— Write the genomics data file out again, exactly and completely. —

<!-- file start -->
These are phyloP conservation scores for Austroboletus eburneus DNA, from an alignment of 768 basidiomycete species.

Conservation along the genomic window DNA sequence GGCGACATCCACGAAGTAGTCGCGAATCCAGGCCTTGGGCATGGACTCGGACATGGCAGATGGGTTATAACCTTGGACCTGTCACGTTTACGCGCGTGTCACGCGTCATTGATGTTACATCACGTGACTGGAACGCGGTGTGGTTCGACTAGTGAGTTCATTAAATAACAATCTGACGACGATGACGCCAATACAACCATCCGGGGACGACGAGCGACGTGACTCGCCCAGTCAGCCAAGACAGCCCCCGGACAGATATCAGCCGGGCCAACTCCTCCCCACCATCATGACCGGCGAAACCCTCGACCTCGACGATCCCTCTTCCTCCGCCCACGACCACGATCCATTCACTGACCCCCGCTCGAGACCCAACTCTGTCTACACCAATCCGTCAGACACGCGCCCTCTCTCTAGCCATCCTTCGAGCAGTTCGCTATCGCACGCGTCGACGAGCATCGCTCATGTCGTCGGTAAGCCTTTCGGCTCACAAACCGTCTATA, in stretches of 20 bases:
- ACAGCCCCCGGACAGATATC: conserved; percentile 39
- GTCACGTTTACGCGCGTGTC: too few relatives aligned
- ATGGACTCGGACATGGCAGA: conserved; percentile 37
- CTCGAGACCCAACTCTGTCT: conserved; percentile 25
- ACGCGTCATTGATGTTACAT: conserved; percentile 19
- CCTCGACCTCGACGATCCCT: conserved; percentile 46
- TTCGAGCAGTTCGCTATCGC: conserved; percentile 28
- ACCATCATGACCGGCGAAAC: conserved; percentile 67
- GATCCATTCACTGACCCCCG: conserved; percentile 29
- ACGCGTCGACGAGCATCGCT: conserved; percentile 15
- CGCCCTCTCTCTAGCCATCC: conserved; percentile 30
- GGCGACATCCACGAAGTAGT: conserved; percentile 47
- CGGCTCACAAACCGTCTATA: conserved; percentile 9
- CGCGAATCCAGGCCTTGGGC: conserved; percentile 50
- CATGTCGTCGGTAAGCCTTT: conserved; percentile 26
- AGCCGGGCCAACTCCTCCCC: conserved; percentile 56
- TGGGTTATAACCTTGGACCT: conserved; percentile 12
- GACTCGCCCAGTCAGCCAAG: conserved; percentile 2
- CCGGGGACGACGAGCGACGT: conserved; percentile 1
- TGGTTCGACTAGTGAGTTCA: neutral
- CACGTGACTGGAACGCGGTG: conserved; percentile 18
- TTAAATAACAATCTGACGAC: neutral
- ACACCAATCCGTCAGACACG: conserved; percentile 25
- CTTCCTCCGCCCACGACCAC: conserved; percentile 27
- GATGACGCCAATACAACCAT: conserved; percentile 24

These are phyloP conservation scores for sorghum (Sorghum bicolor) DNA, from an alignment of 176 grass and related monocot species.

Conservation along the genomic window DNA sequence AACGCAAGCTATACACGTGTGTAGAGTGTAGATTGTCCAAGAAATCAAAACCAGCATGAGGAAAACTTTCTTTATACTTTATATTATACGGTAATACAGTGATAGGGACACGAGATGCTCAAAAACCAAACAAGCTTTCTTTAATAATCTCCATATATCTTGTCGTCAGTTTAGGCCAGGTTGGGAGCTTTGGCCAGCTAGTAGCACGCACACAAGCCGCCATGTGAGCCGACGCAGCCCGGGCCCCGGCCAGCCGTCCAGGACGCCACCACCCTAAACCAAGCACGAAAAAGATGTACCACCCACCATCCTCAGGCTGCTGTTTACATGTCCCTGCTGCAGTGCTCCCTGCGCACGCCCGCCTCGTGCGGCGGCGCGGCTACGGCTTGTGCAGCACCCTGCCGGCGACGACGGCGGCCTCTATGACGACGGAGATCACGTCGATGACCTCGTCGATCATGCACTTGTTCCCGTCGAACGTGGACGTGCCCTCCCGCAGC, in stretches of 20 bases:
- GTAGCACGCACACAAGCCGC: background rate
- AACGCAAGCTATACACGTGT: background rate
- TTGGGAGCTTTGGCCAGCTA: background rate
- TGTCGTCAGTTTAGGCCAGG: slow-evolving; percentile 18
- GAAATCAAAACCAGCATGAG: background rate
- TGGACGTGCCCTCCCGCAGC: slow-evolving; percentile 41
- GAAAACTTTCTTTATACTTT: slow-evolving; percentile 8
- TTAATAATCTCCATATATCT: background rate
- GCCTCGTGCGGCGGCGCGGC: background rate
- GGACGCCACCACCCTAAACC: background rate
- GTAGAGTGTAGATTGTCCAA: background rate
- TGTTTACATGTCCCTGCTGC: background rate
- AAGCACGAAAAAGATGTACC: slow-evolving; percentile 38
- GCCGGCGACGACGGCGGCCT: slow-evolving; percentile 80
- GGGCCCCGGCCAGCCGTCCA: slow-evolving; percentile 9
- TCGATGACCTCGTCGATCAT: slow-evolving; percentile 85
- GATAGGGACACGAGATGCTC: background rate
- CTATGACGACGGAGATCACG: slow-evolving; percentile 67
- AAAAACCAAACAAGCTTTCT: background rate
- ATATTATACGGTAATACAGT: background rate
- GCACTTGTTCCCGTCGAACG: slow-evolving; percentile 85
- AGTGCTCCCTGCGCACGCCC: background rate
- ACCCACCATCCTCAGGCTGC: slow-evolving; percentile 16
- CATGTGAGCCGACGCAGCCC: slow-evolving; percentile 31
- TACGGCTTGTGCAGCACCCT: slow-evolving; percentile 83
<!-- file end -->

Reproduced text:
These are phyloP conservation scores for Austroboletus eburneus DNA, from an alignment of 768 basidiomycete species.

Conservation along the genomic window DNA sequence GGCGACATCCACGAAGTAGTCGCGAATCCAGGCCTTGGGCATGGACTCGGACATGGCAGATGGGTTATAACCTTGGACCTGTCACGTTTACGCGCGTGTCACGCGTCATTGATGTTACATCACGTGACTGGAACGCGGTGTGGTTCGACTAGTGAGTTCATTAAATAACAATCTGACGACGATGACGCCAATACAACCATCCGGGGACGACGAGCGACGTGACTCGCCCAGTCAGCCAAGACAGCCCCCGGACAGATATCAGCCGGGCCAACTCCTCCCCACCATCATGACCGGCGAAACCCTCGACCTCGACGATCCCTCTTCCTCCGCCCACGACCACGATCCATTCACTGACCCCCGCTCGAGACCCAACTCTGTCTACACCAATCCGTCAGACACGCGCCCTCTCTCTAGCCATCCTTCGAGCAGTTCGCTATCGCACGCGTCGACGAGCATCGCTCATGTCGTCGGTAAGCCTTTCGGCTCACAAACCGTCTATA, in stretches of 20 bases:
- ACAGCCCCCGGACAGATATC: conserved; percentile 39
- GTCACGTTTACGCGCGTGTC: too few relatives aligned
- ATGGACTCGGACATGGCAGA: conserved; percentile 37
- CTCGAGACCCAACTCTGTCT: conserved; percentile 25
- ACGCGTCATTGATGTTACAT: conserved; percentile 19
- CCTCGACCTCGACGATCCCT: conserved; percentile 46
- TTCGAGCAGTTCGCTATCGC: conserved; percentile 28
- ACCATCATGACCGGCGAAAC: conserved; percentile 67
- GATCCATTCACTGACCCCCG: conserved; percentile 29
- ACGCGTCGACGAGCATCGCT: conserved; percentile 15
- CGCCCTCTCTCTAGCCATCC: conserved; percentile 30
- GGCGACATCCACGAAGTAGT: conserved; percentile 47
- CGGCTCACAAACCGTCTATA: conserved; percentile 9
- CGCGAATCCAGGCCTTGGGC: conserved; percentile 50
- CATGTCGTCGGTAAGCCTTT: conserved; percentile 26
- AGCCGGGCCAACTCCTCCCC: conserved; percentile 56
- TGGGTTATAACCTTGGACCT: conserved; percentile 12
- GACTCGCCCAGTCAGCCAAG: conserved; percentile 2
- CCGGGGACGACGAGCGACGT: conserved; percentile 1
- TGGTTCGACTAGTGAGTTCA: neutral
- CACGTGACTGGAACGCGGTG: conserved; percentile 18
- TTAAATAACAATCTGACGAC: neutral
- ACACCAATCCGTCAGACACG: conserved; percentile 25
- CTTCCTCCGCCCACGACCAC: conserved; percentile 27
- GATGACGCCAATACAACCAT: conserved; percentile 24

These are phyloP conservation scores for sorghum (Sorghum bicolor) DNA, from an alignment of 176 grass and related monocot species.

Conservation along the genomic window DNA sequence AACGCAAGCTATACACGTGTGTAGAGTGTAGATTGTCCAAGAAATCAAAACCAGCATGAGGAAAACTTTCTTTATACTTTATATTATACGGTAATACAGTGATAGGGACACGAGATGCTCAAAAACCAAACAAGCTTTCTTTAATAATCTCCATATATCTTGTCGTCAGTTTAGGCCAGGTTGGGAGCTTTGGCCAGCTAGTAGCACGCACACAAGCCGCCATGTGAGCCGACGCAGCCCGGGCCCCGGCCAGCCGTCCAGGACGCCACCACCCTAAACCAAGCACGAAAAAGATGTACCACCCACCATCCTCAGGCTGCTGTTTACATGTCCCTGCTGCAGTGCTCCCTGCGCACGCCCGCCTCGTGCGGCGGCGCGGCTACGGCTTGTGCAGCACCCTGCCGGCGACGACGGCGGCCTCTATGACGACGGAGATCACGTCGATGACCTCGTCGATCATGCACTTGTTCCCGTCGAACGTGGACGTGCCCTCCCGCAGC, in stretches of 20 bases:
- GTAGCACGCACACAAGCCGC: background rate
- AACGCAAGCTATACACGTGT: background rate
- TTGGGAGCTTTGGCCAGCTA: background rate
- TGTCGTCAGTTTAGGCCAGG: slow-evolving; percentile 18
- GAAATCAAAACCAGCATGAG: background rate
- TGGACGTGCCCTCCCGCAGC: slow-evolving; percentile 41
- GAAAACTTTCTTTATACTTT: slow-evolving; percentile 8
- TTAATAATCTCCATATATCT: background rate
- GCCTCGTGCGGCGGCGCGGC: background rate
- GGACGCCACCACCCTAAACC: background rate
- GTAGAGTGTAGATTGTCCAA: background rate
- TGTTTACATGTCCCTGCTGC: background rate
- AAGCACGAAAAAGATGTACC: slow-evolving; percentile 38
- GCCGGCGACGACGGCGGCCT: slow-evolving; percentile 80
- GGGCCCCGGCCAGCCGTCCA: slow-evolving; percentile 9
- TCGATGACCTCGTCGATCAT: slow-evolving; percentile 85
- GATAGGGACACGAGATGCTC: background rate
- CTATGACGACGGAGATCACG: slow-evolving; percentile 67
- AAAAACCAAACAAGCTTTCT: background rate
- ATATTATACGGTAATACAGT: background rate
- GCACTTGTTCCCGTCGAACG: slow-evolving; percentile 85
- AGTGCTCCCTGCGCACGCCC: background rate
- ACCCACCATCCTCAGGCTGC: slow-evolving; percentile 16
- CATGTGAGCCGACGCAGCCC: slow-evolving; percentile 31
- TACGGCTTGTGCAGCACCCT: slow-evolving; percentile 83